In a public letter, the company is calling on fishermen and processors to start the supply of sustainable tuna from the waters of eight Pacific island countries – known as the Parties to the Nauru Agreement (PNA) – which are home to a skipjack fishery that meets the Marine Stewardship Council (MSC) eco-label standard. This letter is the latest in a series of similar efforts by major European and Australian retailers, who are also disappointed with the region’s complete lack of certified product – co-branded as Pacifical – that was first expected in the summer.
Pick n Pay is one of Africa’s most successful retailers – generating an annual turnover of USD 6.4 billion – and it is also Africa’s most sustainable. In fact, the company is the only retailer in Africa with a seafood commitment to change its sourcing practices. By the end of 2015, it promises to only stock wild-caught seafood products, including tuna, that are MSC certified – which it describes as “the gold standard” for sustainability in wild capture fisheries.
The retailer also partnered with the World Wildlife Fund (WWF) eight years ago to launch the WWF’s Southern African Sustainable Seafood Initiative (SASSI) and it continues to promote SASSI’s main objectives, including shifting consumer demand away from over-exploited species to sustainable alternatives. Pick n Pay uses the SASSI traffic light system in its stores to educate consumers about seafood products that are sustainable (green) and of concern (orange). It does not sell any “red”-listed products.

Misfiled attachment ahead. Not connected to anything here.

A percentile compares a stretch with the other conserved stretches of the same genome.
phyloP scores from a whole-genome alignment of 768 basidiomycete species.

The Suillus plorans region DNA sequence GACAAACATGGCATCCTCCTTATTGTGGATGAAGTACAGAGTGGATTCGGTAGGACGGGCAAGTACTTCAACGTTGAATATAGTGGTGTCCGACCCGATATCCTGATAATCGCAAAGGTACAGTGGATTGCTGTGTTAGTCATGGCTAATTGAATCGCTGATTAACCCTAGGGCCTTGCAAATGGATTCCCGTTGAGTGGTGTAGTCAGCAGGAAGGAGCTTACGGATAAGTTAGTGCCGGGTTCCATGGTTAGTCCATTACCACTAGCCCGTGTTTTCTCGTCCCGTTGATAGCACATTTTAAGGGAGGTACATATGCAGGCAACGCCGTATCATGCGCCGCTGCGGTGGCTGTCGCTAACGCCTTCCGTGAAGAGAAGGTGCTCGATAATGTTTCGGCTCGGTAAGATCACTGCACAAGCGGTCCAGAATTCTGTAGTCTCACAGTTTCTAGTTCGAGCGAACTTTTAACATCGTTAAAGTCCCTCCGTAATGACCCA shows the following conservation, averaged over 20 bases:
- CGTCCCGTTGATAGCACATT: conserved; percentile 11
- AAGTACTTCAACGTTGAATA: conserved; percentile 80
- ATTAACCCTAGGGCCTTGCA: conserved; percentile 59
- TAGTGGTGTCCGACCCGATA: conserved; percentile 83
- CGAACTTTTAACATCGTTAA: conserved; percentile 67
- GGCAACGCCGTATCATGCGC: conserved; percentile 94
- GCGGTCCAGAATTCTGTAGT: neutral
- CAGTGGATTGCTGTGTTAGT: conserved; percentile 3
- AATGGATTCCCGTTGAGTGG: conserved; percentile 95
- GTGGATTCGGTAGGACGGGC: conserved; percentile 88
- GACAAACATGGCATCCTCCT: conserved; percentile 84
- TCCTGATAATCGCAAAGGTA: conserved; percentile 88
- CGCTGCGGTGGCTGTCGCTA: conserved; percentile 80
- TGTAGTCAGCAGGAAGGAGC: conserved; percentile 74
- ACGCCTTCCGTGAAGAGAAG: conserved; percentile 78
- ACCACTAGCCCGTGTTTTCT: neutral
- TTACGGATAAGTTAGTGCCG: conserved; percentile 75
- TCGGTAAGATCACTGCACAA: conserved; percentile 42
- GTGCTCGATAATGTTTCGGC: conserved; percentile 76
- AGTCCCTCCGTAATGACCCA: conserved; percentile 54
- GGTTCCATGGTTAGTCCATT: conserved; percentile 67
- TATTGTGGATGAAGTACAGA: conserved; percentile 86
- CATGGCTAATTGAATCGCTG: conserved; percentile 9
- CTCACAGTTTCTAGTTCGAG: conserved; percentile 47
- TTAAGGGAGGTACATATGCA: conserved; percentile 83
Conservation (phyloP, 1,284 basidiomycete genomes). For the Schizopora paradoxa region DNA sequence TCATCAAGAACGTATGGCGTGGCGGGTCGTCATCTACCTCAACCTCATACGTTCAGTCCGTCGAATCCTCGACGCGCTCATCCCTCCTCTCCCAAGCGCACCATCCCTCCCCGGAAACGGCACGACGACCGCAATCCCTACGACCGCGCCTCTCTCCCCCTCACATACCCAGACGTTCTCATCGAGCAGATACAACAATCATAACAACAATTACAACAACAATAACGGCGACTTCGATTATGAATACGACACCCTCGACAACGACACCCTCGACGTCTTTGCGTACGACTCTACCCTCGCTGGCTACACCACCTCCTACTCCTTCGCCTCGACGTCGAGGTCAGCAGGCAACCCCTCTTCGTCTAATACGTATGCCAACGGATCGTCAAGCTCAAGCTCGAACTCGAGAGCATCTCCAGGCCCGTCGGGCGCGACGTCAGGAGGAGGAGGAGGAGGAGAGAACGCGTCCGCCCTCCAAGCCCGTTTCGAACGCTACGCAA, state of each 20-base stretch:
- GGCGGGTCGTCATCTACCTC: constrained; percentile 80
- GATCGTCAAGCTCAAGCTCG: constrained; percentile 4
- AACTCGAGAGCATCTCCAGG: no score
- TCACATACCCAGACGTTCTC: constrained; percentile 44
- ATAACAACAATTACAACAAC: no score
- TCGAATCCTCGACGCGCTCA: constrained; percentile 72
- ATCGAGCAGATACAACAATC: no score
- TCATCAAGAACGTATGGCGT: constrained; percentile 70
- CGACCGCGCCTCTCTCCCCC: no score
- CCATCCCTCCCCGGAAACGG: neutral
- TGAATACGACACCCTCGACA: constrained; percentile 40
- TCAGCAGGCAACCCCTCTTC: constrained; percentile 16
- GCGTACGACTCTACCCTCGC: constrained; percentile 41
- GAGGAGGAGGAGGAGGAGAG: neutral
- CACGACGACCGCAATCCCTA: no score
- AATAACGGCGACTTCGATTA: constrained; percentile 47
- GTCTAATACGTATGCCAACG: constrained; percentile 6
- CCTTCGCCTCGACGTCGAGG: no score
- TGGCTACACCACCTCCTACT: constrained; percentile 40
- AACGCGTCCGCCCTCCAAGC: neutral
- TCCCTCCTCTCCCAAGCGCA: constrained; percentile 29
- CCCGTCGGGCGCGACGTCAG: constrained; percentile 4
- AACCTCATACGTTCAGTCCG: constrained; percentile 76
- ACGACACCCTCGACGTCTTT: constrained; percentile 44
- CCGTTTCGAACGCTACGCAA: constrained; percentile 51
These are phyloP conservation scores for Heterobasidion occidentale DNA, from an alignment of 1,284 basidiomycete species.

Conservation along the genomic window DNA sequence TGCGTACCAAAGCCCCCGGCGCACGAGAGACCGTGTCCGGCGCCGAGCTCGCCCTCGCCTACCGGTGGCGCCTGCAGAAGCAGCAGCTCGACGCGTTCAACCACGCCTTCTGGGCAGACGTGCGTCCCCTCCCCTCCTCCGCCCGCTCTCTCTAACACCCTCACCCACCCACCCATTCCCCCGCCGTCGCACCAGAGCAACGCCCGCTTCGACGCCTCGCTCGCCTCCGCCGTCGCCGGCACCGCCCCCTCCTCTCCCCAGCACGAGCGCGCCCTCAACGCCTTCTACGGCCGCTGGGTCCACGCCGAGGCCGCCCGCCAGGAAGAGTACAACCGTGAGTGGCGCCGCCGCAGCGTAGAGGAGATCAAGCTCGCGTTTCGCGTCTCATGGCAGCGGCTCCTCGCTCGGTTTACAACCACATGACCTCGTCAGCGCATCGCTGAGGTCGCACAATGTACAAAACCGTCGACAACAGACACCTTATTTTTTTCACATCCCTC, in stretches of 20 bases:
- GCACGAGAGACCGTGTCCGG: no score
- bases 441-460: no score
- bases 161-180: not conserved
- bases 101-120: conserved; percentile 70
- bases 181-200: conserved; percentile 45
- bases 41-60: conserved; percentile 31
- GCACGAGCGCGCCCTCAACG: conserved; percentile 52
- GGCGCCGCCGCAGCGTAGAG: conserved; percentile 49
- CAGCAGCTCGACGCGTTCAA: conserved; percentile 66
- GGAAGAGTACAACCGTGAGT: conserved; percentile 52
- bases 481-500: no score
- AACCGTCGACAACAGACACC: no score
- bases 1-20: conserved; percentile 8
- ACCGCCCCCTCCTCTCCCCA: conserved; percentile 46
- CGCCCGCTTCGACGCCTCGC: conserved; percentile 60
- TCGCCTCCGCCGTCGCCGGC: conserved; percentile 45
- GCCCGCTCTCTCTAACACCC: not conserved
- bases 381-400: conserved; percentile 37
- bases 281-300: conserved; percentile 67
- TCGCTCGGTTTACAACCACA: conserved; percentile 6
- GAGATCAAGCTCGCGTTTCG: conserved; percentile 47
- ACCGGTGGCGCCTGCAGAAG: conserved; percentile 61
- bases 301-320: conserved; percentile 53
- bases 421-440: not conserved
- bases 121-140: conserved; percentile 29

Bronwen Rohland, Pick n Pay’s marketing and sustainability director, writes canned skipjack tuna is an important seafood item in their stores and they wish to see it supplied from a sustainable source.
Once the first shipment of the PNA’s sustainably certified tuna is received, Pick n Pay plans to offer it under its private label brand to South African consumers. Each tuna can will also bear the Pacifical logo on top to recognize the origin of the fish.
The PNA free school purse seine skipjack fishery in the Western and Central Pacific Ocean was certified a year ago, but the mostly foreign fishermen operating in the area in 2012 have been hardly motivated to fish sustainably. The fishermen are largely from developed nations such as Taiwan, Japan, Spain, United Sates, and Korea, and they are still catching with fish-aggregating devices.
Recent news from the PNA indicates that final initiatives to get the MSC CoC certified are now on their way. Following the recent pressure from the market for MSC tuna, the first boat owners have shown sincere interest to cooperate on finalizing the procedures leading to the MSC CoC certification. Audits are expected to start soon and continue during the first 2 months of 2013.